September 2008

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This is a diagram of Duane Sherwood’s light set-up at Scorgies. Apparently he wasn’t going to be able to make a gig and he may have left these visual instructions for Jeanne Perri who often helped us behind the scenes. Unlike other clubs at the time, the sound system and lights were always at Scorgies. But it seemed only Duane knew what to do with the lights.

When Duane wasn’t behind the board, even when some relatively big name band was on the stage, the lights would not be focused on the players, not clustered in any logical order so that blue and red lights would both be on a subject at once cancelling each other out, or all the lights would be flashing all the time. Duane carefully orchestrated the back row of lights to work in tandem with the front spots and he was able to produce startling results. He paced himself too. The lighting produced a mood that fit the music and punctuated the highlights. And he always saved a big bang for the right moment.

Duane Sherwood and Jeanne Perri doing lights at Scorgies

Duane did lights for New Math as well as Personal Effects and the Majestics. We took him with us to New York, Boston, Cleveland and Washington. We could hardly play without him. And it wasn’t just lights, Duane’s theatrical flair was largely responsible for the direction of the multimedia shows that we did at the Community Playhouse, RIT, the Top of the Plaza and laser light show at the Planetarium.

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It was fun going to band practice while New Math developed their sound and songs. First at a house off Park Ave. where Gary and Mark lived. Then they moved to their first practice space in the Cox Building and later to another there. I remember the first one was huge and cavernous. The second was better sound-wise and had windows that overlooked St. Paul and the side street where the Adult Bookstore resided. An easy walk down the street to Scorgies for a beer after practice. Somewhere along the way Michelle Ford, Sue Metro, Tim Dodd (Paul’s brother) and I started jamming in the closet of their practice space. We had a really long gestation period and had trouble coming up with a name (Rhonda’s Radio?) and the music ambled all over the place but we had fun (they later formed Targets). Then Paul decided to leave New Math and we joined up to form Hi-Techs with Martin and Ned. During this time, everyone lived and breathed music, whatever they were doing, and our lives are forever intertwined. So many of us from that time still are friends and share some common history. Personal Effects evolved out of Hi-Techs when Ned left the band and Bob joined us. That was in 1981. The PE story is in itself a long, involved one like any band’s. I’ll just say that we played together through the 80’s and then after a hiatus, formed Margaret Explosion which continues to play today as an improvisational, instrumental jazz band.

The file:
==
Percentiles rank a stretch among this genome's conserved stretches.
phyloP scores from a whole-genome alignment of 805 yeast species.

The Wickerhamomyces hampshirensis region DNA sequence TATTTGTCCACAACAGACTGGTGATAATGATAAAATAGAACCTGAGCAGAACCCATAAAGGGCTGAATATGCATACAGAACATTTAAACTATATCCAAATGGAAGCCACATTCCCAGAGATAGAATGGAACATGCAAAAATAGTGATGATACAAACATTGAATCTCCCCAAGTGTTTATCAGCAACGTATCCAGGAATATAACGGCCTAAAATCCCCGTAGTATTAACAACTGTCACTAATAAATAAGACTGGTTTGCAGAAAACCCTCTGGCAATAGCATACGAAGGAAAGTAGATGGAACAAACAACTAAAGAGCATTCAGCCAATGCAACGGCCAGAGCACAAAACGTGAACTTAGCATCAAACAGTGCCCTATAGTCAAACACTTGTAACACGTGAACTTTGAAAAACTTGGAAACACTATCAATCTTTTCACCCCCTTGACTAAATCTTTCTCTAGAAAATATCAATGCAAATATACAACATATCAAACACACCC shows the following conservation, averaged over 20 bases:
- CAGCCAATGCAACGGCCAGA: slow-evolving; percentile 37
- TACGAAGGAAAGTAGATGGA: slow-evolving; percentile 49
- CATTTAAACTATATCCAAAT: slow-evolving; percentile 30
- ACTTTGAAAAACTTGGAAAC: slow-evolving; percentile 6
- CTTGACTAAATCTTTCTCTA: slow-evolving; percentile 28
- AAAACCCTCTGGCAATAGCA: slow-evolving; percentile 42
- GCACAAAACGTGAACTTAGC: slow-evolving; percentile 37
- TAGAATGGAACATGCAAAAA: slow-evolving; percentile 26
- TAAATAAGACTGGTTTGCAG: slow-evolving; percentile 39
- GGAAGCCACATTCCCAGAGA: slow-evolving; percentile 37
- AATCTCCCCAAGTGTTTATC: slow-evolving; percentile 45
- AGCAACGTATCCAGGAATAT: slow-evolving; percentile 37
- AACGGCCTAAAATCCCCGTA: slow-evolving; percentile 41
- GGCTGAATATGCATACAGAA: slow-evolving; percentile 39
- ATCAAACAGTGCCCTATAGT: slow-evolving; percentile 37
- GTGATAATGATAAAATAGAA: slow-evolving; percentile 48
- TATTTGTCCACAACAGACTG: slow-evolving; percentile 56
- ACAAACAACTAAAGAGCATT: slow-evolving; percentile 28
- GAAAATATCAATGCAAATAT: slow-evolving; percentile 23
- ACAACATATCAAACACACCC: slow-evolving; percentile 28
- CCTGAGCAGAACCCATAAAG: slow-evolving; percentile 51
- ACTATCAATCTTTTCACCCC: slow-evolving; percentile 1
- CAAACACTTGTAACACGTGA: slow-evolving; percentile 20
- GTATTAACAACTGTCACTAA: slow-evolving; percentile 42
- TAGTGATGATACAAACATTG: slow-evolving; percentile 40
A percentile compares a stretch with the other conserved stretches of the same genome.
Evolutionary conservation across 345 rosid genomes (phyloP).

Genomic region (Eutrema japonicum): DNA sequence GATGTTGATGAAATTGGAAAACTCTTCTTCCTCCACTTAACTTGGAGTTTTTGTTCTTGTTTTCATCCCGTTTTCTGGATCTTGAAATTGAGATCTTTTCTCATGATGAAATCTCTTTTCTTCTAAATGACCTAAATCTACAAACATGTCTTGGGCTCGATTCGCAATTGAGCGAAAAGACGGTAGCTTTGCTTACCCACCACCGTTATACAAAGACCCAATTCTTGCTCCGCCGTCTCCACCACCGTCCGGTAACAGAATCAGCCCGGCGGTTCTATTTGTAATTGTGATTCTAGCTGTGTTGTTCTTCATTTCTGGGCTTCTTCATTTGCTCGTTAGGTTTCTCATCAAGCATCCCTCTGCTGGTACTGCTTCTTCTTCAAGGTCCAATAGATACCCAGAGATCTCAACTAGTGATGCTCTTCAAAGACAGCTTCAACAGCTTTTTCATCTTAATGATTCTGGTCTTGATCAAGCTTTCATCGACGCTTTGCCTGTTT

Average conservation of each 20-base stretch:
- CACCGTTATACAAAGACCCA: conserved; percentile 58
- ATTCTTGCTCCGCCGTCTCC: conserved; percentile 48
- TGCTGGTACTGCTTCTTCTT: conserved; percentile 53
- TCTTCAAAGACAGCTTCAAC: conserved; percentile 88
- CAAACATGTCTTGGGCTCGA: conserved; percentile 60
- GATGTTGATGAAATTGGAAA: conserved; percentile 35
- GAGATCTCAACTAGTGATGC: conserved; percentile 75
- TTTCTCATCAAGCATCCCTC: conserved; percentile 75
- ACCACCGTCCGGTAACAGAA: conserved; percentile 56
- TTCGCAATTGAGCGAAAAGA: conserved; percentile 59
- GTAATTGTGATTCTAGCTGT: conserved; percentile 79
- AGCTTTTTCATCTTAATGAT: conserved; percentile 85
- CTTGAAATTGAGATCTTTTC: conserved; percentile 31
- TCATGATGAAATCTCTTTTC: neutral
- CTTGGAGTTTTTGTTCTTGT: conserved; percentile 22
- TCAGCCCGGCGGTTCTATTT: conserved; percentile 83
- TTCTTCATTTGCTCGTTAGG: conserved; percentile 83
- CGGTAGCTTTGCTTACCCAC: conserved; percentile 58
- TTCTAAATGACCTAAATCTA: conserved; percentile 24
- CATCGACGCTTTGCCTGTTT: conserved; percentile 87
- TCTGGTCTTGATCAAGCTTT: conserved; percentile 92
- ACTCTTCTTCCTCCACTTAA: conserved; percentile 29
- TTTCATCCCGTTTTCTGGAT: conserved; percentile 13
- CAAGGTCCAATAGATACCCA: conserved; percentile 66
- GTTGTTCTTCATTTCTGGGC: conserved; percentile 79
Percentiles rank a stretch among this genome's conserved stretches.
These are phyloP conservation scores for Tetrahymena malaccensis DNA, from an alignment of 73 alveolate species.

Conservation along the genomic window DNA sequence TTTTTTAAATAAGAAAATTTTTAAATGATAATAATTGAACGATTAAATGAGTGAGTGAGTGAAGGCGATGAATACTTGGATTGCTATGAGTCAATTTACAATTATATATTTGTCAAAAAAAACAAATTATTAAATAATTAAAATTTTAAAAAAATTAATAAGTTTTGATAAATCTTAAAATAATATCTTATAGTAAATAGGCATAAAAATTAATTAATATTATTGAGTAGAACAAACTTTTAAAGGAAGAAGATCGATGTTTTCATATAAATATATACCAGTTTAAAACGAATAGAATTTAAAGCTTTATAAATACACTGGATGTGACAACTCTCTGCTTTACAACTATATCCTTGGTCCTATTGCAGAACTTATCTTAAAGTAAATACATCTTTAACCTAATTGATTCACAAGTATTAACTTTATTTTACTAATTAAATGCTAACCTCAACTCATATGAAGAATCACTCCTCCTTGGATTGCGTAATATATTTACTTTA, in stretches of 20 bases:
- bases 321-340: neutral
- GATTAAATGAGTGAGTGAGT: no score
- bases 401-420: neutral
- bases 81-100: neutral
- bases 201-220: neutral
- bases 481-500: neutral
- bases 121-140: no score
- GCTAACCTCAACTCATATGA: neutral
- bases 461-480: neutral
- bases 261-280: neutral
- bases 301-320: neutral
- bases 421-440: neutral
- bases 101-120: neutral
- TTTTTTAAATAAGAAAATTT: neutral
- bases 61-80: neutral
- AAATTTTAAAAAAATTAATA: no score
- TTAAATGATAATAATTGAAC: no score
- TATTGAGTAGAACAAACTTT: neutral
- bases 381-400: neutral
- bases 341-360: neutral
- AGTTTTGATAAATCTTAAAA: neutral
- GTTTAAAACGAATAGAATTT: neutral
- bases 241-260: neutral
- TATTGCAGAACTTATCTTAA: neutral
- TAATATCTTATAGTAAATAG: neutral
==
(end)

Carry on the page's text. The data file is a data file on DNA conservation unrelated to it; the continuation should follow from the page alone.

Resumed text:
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Comedy and the drinking age swooped in to finish off the Scorgies music scene in 1985. It came back after a 5 year hiatus. But things were never quite the same as the crowds moved to DJ-controlled dance floors. Remember the club where Dinosauer BBQ is now? Here’s the article that appeared when Scorgies reopened:

Don Scorgie 1990

Don Scorgie says he's returning to live music because "I just enjoy it."

Hip Scorgie’s is Back in the Live Music Scene